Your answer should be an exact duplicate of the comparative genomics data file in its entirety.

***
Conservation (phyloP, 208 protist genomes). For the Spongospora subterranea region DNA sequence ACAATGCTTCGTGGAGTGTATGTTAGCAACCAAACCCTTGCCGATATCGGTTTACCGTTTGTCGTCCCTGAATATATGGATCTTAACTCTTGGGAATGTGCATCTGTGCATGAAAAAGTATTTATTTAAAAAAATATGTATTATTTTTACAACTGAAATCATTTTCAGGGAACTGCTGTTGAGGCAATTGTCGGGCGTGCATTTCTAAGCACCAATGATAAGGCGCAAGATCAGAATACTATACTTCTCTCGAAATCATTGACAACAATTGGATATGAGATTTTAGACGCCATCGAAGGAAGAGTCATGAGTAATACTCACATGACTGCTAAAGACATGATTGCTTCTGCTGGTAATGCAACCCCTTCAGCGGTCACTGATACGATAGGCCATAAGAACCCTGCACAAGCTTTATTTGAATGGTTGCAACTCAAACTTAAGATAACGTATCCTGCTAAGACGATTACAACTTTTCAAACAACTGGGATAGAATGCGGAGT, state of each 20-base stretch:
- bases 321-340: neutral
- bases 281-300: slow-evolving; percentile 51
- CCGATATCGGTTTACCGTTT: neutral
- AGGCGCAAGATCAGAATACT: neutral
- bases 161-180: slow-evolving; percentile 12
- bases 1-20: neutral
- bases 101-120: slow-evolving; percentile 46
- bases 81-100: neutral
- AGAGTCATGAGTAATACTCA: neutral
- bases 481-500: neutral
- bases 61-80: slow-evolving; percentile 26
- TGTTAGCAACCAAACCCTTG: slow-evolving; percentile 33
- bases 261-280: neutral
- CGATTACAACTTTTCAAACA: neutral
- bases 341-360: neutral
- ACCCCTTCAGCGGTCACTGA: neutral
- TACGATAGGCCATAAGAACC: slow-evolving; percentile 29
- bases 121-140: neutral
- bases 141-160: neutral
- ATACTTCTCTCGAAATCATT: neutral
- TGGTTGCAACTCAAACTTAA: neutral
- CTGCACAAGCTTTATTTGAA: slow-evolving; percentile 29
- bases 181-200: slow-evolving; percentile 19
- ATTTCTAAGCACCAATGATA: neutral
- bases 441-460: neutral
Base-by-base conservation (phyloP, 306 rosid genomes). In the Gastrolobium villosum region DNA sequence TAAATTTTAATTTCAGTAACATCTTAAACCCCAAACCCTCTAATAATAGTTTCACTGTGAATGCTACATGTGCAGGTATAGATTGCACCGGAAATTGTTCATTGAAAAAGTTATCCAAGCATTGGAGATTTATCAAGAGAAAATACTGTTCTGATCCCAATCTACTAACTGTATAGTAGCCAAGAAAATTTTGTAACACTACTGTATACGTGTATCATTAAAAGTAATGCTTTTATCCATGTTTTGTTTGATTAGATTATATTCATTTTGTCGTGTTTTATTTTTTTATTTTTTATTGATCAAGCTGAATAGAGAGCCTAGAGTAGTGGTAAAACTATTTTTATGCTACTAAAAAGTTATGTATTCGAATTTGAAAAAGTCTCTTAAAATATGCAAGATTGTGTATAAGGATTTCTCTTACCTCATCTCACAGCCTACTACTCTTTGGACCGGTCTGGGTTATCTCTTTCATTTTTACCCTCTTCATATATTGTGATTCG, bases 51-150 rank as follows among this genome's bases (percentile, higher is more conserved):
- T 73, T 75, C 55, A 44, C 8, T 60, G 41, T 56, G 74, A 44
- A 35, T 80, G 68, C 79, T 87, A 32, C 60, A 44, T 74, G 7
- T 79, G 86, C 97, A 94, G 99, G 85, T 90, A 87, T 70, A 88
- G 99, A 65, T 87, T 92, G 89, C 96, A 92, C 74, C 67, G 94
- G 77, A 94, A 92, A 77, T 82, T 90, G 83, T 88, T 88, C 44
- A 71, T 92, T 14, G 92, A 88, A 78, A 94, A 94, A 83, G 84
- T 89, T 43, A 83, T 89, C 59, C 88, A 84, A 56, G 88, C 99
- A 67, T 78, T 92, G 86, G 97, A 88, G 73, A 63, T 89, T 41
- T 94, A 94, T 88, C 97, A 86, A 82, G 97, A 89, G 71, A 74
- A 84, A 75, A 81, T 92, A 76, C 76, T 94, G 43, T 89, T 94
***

Conservation (phyloP, 208 protist genomes). For the Spongospora subterranea region DNA sequence ACAATGCTTCGTGGAGTGTATGTTAGCAACCAAACCCTTGCCGATATCGGTTTACCGTTTGTCGTCCCTGAATATATGGATCTTAACTCTTGGGAATGTGCATCTGTGCATGAAAAAGTATTTATTTAAAAAAATATGTATTATTTTTACAACTGAAATCATTTTCAGGGAACTGCTGTTGAGGCAATTGTCGGGCGTGCATTTCTAAGCACCAATGATAAGGCGCAAGATCAGAATACTATACTTCTCTCGAAATCATTGACAACAATTGGATATGAGATTTTAGACGCCATCGAAGGAAGAGTCATGAGTAATACTCACATGACTGCTAAAGACATGATTGCTTCTGCTGGTAATGCAACCCCTTCAGCGGTCACTGATACGATAGGCCATAAGAACCCTGCACAAGCTTTATTTGAATGGTTGCAACTCAAACTTAAGATAACGTATCCTGCTAAGACGATTACAACTTTTCAAACAACTGGGATAGAATGCGGAGT, state of each 20-base stretch:
- bases 321-340: neutral
- bases 281-300: slow-evolving; percentile 51
- CCGATATCGGTTTACCGTTT: neutral
- AGGCGCAAGATCAGAATACT: neutral
- bases 161-180: slow-evolving; percentile 12
- bases 1-20: neutral
- bases 101-120: slow-evolving; percentile 46
- bases 81-100: neutral
- AGAGTCATGAGTAATACTCA: neutral
- bases 481-500: neutral
- bases 61-80: slow-evolving; percentile 26
- TGTTAGCAACCAAACCCTTG: slow-evolving; percentile 33
- bases 261-280: neutral
- CGATTACAACTTTTCAAACA: neutral
- bases 341-360: neutral
- ACCCCTTCAGCGGTCACTGA: neutral
- TACGATAGGCCATAAGAACC: slow-evolving; percentile 29
- bases 121-140: neutral
- bases 141-160: neutral
- ATACTTCTCTCGAAATCATT: neutral
- TGGTTGCAACTCAAACTTAA: neutral
- CTGCACAAGCTTTATTTGAA: slow-evolving; percentile 29
- bases 181-200: slow-evolving; percentile 19
- ATTTCTAAGCACCAATGATA: neutral
- bases 441-460: neutral
Base-by-base conservation (phyloP, 306 rosid genomes). In the Gastrolobium villosum region DNA sequence TAAATTTTAATTTCAGTAACATCTTAAACCCCAAACCCTCTAATAATAGTTTCACTGTGAATGCTACATGTGCAGGTATAGATTGCACCGGAAATTGTTCATTGAAAAAGTTATCCAAGCATTGGAGATTTATCAAGAGAAAATACTGTTCTGATCCCAATCTACTAACTGTATAGTAGCCAAGAAAATTTTGTAACACTACTGTATACGTGTATCATTAAAAGTAATGCTTTTATCCATGTTTTGTTTGATTAGATTATATTCATTTTGTCGTGTTTTATTTTTTTATTTTTTATTGATCAAGCTGAATAGAGAGCCTAGAGTAGTGGTAAAACTATTTTTATGCTACTAAAAAGTTATGTATTCGAATTTGAAAAAGTCTCTTAAAATATGCAAGATTGTGTATAAGGATTTCTCTTACCTCATCTCACAGCCTACTACTCTTTGGACCGGTCTGGGTTATCTCTTTCATTTTTACCCTCTTCATATATTGTGATTCG, bases 51-150 rank as follows among this genome's bases (percentile, higher is more conserved):
- T 73, T 75, C 55, A 44, C 8, T 60, G 41, T 56, G 74, A 44
- A 35, T 80, G 68, C 79, T 87, A 32, C 60, A 44, T 74, G 7
- T 79, G 86, C 97, A 94, G 99, G 85, T 90, A 87, T 70, A 88
- G 99, A 65, T 87, T 92, G 89, C 96, A 92, C 74, C 67, G 94
- G 77, A 94, A 92, A 77, T 82, T 90, G 83, T 88, T 88, C 44
- A 71, T 92, T 14, G 92, A 88, A 78, A 94, A 94, A 83, G 84
- T 89, T 43, A 83, T 89, C 59, C 88, A 84, A 56, G 88, C 99
- A 67, T 78, T 92, G 86, G 97, A 88, G 73, A 63, T 89, T 41
- T 94, A 94, T 88, C 97, A 86, A 82, G 97, A 89, G 71, A 74
- A 84, A 75, A 81, T 92, A 76, C 76, T 94, G 43, T 89, T 94